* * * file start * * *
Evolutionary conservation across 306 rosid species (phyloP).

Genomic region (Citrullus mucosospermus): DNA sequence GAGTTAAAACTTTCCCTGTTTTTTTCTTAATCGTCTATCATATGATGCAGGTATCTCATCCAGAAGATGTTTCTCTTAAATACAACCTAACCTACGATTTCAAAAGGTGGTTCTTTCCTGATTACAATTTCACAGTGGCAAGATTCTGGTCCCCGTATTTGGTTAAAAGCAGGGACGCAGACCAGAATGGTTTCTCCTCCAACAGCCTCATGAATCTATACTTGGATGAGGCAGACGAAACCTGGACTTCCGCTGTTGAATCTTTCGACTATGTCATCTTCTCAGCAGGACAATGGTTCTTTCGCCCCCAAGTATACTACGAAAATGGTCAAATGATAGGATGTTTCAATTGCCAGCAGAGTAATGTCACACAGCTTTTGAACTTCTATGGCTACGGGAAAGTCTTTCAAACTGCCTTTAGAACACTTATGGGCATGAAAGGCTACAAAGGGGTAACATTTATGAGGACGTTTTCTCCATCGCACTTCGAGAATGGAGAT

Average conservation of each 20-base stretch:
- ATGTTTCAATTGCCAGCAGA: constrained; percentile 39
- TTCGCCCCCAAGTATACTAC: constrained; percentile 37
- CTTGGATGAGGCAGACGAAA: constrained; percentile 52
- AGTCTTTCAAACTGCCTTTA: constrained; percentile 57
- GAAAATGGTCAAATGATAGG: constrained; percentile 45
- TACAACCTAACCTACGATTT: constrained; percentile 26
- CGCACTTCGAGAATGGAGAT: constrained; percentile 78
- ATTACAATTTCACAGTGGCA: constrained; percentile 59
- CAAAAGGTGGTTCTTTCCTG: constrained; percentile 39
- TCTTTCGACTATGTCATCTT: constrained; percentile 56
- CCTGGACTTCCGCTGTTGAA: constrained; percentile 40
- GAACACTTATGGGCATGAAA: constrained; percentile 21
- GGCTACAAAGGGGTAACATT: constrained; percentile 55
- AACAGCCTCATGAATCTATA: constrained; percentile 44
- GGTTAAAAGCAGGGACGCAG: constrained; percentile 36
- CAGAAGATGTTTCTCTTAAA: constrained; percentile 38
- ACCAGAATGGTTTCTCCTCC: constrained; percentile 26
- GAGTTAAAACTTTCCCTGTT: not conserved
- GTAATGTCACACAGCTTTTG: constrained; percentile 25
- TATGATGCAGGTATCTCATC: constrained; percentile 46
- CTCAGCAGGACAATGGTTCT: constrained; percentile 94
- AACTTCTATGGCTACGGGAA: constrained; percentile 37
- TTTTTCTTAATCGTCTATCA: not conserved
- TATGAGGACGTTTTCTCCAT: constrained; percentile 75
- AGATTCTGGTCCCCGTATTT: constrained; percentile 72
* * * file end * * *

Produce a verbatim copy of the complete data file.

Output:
Evolutionary conservation across 306 rosid species (phyloP).

Genomic region (Citrullus mucosospermus): DNA sequence GAGTTAAAACTTTCCCTGTTTTTTTCTTAATCGTCTATCATATGATGCAGGTATCTCATCCAGAAGATGTTTCTCTTAAATACAACCTAACCTACGATTTCAAAAGGTGGTTCTTTCCTGATTACAATTTCACAGTGGCAAGATTCTGGTCCCCGTATTTGGTTAAAAGCAGGGACGCAGACCAGAATGGTTTCTCCTCCAACAGCCTCATGAATCTATACTTGGATGAGGCAGACGAAACCTGGACTTCCGCTGTTGAATCTTTCGACTATGTCATCTTCTCAGCAGGACAATGGTTCTTTCGCCCCCAAGTATACTACGAAAATGGTCAAATGATAGGATGTTTCAATTGCCAGCAGAGTAATGTCACACAGCTTTTGAACTTCTATGGCTACGGGAAAGTCTTTCAAACTGCCTTTAGAACACTTATGGGCATGAAAGGCTACAAAGGGGTAACATTTATGAGGACGTTTTCTCCATCGCACTTCGAGAATGGAGAT

Average conservation of each 20-base stretch:
- ATGTTTCAATTGCCAGCAGA: constrained; percentile 39
- TTCGCCCCCAAGTATACTAC: constrained; percentile 37
- CTTGGATGAGGCAGACGAAA: constrained; percentile 52
- AGTCTTTCAAACTGCCTTTA: constrained; percentile 57
- GAAAATGGTCAAATGATAGG: constrained; percentile 45
- TACAACCTAACCTACGATTT: constrained; percentile 26
- CGCACTTCGAGAATGGAGAT: constrained; percentile 78
- ATTACAATTTCACAGTGGCA: constrained; percentile 59
- CAAAAGGTGGTTCTTTCCTG: constrained; percentile 39
- TCTTTCGACTATGTCATCTT: constrained; percentile 56
- CCTGGACTTCCGCTGTTGAA: constrained; percentile 40
- GAACACTTATGGGCATGAAA: constrained; percentile 21
- GGCTACAAAGGGGTAACATT: constrained; percentile 55
- AACAGCCTCATGAATCTATA: constrained; percentile 44
- GGTTAAAAGCAGGGACGCAG: constrained; percentile 36
- CAGAAGATGTTTCTCTTAAA: constrained; percentile 38
- ACCAGAATGGTTTCTCCTCC: constrained; percentile 26
- GAGTTAAAACTTTCCCTGTT: not conserved
- GTAATGTCACACAGCTTTTG: constrained; percentile 25
- TATGATGCAGGTATCTCATC: constrained; percentile 46
- CTCAGCAGGACAATGGTTCT: constrained; percentile 94
- AACTTCTATGGCTACGGGAA: constrained; percentile 37
- TTTTTCTTAATCGTCTATCA: not conserved
- TATGAGGACGTTTTCTCCAT: constrained; percentile 75
- AGATTCTGGTCCCCGTATTT: constrained; percentile 72